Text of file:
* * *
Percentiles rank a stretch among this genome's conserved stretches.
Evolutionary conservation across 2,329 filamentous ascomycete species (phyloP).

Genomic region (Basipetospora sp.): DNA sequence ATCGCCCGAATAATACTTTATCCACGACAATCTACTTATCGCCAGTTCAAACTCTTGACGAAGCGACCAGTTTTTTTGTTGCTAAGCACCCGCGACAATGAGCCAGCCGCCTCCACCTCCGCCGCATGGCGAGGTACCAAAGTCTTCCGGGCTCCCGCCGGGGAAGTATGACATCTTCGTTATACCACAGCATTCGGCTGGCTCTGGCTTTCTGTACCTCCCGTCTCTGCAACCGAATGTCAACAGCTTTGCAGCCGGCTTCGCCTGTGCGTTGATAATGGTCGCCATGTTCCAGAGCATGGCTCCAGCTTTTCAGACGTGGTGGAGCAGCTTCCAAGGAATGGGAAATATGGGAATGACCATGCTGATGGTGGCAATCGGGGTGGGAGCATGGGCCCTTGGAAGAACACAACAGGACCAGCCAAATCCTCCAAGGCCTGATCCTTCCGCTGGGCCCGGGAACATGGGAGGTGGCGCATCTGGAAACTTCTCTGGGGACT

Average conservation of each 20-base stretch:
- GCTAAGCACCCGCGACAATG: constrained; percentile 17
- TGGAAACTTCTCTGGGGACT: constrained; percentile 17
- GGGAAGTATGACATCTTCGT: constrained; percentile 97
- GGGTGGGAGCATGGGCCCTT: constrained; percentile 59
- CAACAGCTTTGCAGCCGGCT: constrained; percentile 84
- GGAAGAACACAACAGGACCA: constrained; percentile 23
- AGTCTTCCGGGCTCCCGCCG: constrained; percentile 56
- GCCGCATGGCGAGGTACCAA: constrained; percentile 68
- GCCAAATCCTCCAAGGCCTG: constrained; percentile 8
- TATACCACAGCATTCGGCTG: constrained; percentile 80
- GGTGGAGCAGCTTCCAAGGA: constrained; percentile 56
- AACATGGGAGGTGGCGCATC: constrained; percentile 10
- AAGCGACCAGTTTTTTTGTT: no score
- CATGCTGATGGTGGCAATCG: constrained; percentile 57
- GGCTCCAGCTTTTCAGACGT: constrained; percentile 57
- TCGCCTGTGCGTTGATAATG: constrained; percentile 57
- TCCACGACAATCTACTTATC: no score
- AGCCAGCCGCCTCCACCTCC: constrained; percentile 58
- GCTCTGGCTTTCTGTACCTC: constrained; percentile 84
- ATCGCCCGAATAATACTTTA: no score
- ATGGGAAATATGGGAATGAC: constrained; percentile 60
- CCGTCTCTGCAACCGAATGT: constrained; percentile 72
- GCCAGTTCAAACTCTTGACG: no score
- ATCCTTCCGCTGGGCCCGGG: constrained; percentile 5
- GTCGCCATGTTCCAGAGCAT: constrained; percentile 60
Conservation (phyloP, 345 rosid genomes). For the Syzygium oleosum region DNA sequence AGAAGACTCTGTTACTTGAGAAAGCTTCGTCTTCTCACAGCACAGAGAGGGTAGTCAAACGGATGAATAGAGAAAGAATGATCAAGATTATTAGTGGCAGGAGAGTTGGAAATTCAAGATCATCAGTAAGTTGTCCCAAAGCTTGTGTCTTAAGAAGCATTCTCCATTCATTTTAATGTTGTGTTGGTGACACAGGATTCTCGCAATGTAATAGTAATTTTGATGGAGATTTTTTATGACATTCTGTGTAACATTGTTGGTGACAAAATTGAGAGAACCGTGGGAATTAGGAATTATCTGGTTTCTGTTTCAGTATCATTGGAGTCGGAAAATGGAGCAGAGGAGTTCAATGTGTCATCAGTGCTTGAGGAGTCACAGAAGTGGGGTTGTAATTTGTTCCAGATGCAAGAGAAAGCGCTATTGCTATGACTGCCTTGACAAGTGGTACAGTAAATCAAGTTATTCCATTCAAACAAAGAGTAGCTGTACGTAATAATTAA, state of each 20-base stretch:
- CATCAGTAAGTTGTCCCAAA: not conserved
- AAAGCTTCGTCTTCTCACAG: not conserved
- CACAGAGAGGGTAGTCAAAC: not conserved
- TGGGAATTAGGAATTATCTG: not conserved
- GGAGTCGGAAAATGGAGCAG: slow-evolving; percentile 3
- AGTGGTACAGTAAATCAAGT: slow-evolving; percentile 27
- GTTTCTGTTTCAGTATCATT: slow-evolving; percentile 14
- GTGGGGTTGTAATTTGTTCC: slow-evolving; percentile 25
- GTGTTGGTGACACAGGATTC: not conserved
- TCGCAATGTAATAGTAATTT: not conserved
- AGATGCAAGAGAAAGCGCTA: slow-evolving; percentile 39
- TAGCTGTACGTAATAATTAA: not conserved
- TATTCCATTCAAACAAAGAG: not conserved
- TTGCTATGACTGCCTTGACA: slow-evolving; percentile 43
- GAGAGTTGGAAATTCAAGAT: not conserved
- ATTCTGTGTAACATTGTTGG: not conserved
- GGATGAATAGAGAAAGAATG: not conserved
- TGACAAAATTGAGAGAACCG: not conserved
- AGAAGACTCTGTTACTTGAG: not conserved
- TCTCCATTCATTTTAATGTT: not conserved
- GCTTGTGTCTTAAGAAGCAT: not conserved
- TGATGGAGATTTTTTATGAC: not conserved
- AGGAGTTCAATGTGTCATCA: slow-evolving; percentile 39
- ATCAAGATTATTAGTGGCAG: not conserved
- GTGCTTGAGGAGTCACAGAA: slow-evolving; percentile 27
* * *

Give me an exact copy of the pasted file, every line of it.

Percentiles rank a stretch among this genome's conserved stretches.
Evolutionary conservation across 2,329 filamentous ascomycete species (phyloP).

Genomic region (Basipetospora sp.): DNA sequence ATCGCCCGAATAATACTTTATCCACGACAATCTACTTATCGCCAGTTCAAACTCTTGACGAAGCGACCAGTTTTTTTGTTGCTAAGCACCCGCGACAATGAGCCAGCCGCCTCCACCTCCGCCGCATGGCGAGGTACCAAAGTCTTCCGGGCTCCCGCCGGGGAAGTATGACATCTTCGTTATACCACAGCATTCGGCTGGCTCTGGCTTTCTGTACCTCCCGTCTCTGCAACCGAATGTCAACAGCTTTGCAGCCGGCTTCGCCTGTGCGTTGATAATGGTCGCCATGTTCCAGAGCATGGCTCCAGCTTTTCAGACGTGGTGGAGCAGCTTCCAAGGAATGGGAAATATGGGAATGACCATGCTGATGGTGGCAATCGGGGTGGGAGCATGGGCCCTTGGAAGAACACAACAGGACCAGCCAAATCCTCCAAGGCCTGATCCTTCCGCTGGGCCCGGGAACATGGGAGGTGGCGCATCTGGAAACTTCTCTGGGGACT

Average conservation of each 20-base stretch:
- GCTAAGCACCCGCGACAATG: constrained; percentile 17
- TGGAAACTTCTCTGGGGACT: constrained; percentile 17
- GGGAAGTATGACATCTTCGT: constrained; percentile 97
- GGGTGGGAGCATGGGCCCTT: constrained; percentile 59
- CAACAGCTTTGCAGCCGGCT: constrained; percentile 84
- GGAAGAACACAACAGGACCA: constrained; percentile 23
- AGTCTTCCGGGCTCCCGCCG: constrained; percentile 56
- GCCGCATGGCGAGGTACCAA: constrained; percentile 68
- GCCAAATCCTCCAAGGCCTG: constrained; percentile 8
- TATACCACAGCATTCGGCTG: constrained; percentile 80
- GGTGGAGCAGCTTCCAAGGA: constrained; percentile 56
- AACATGGGAGGTGGCGCATC: constrained; percentile 10
- AAGCGACCAGTTTTTTTGTT: no score
- CATGCTGATGGTGGCAATCG: constrained; percentile 57
- GGCTCCAGCTTTTCAGACGT: constrained; percentile 57
- TCGCCTGTGCGTTGATAATG: constrained; percentile 57
- TCCACGACAATCTACTTATC: no score
- AGCCAGCCGCCTCCACCTCC: constrained; percentile 58
- GCTCTGGCTTTCTGTACCTC: constrained; percentile 84
- ATCGCCCGAATAATACTTTA: no score
- ATGGGAAATATGGGAATGAC: constrained; percentile 60
- CCGTCTCTGCAACCGAATGT: constrained; percentile 72
- GCCAGTTCAAACTCTTGACG: no score
- ATCCTTCCGCTGGGCCCGGG: constrained; percentile 5
- GTCGCCATGTTCCAGAGCAT: constrained; percentile 60
Conservation (phyloP, 345 rosid genomes). For the Syzygium oleosum region DNA sequence AGAAGACTCTGTTACTTGAGAAAGCTTCGTCTTCTCACAGCACAGAGAGGGTAGTCAAACGGATGAATAGAGAAAGAATGATCAAGATTATTAGTGGCAGGAGAGTTGGAAATTCAAGATCATCAGTAAGTTGTCCCAAAGCTTGTGTCTTAAGAAGCATTCTCCATTCATTTTAATGTTGTGTTGGTGACACAGGATTCTCGCAATGTAATAGTAATTTTGATGGAGATTTTTTATGACATTCTGTGTAACATTGTTGGTGACAAAATTGAGAGAACCGTGGGAATTAGGAATTATCTGGTTTCTGTTTCAGTATCATTGGAGTCGGAAAATGGAGCAGAGGAGTTCAATGTGTCATCAGTGCTTGAGGAGTCACAGAAGTGGGGTTGTAATTTGTTCCAGATGCAAGAGAAAGCGCTATTGCTATGACTGCCTTGACAAGTGGTACAGTAAATCAAGTTATTCCATTCAAACAAAGAGTAGCTGTACGTAATAATTAA, state of each 20-base stretch:
- CATCAGTAAGTTGTCCCAAA: not conserved
- AAAGCTTCGTCTTCTCACAG: not conserved
- CACAGAGAGGGTAGTCAAAC: not conserved
- TGGGAATTAGGAATTATCTG: not conserved
- GGAGTCGGAAAATGGAGCAG: slow-evolving; percentile 3
- AGTGGTACAGTAAATCAAGT: slow-evolving; percentile 27
- GTTTCTGTTTCAGTATCATT: slow-evolving; percentile 14
- GTGGGGTTGTAATTTGTTCC: slow-evolving; percentile 25
- GTGTTGGTGACACAGGATTC: not conserved
- TCGCAATGTAATAGTAATTT: not conserved
- AGATGCAAGAGAAAGCGCTA: slow-evolving; percentile 39
- TAGCTGTACGTAATAATTAA: not conserved
- TATTCCATTCAAACAAAGAG: not conserved
- TTGCTATGACTGCCTTGACA: slow-evolving; percentile 43
- GAGAGTTGGAAATTCAAGAT: not conserved
- ATTCTGTGTAACATTGTTGG: not conserved
- GGATGAATAGAGAAAGAATG: not conserved
- TGACAAAATTGAGAGAACCG: not conserved
- AGAAGACTCTGTTACTTGAG: not conserved
- TCTCCATTCATTTTAATGTT: not conserved
- GCTTGTGTCTTAAGAAGCAT: not conserved
- TGATGGAGATTTTTTATGAC: not conserved
- AGGAGTTCAATGTGTCATCA: slow-evolving; percentile 39
- ATCAAGATTATTAGTGGCAG: not conserved
- GTGCTTGAGGAGTCACAGAA: slow-evolving; percentile 27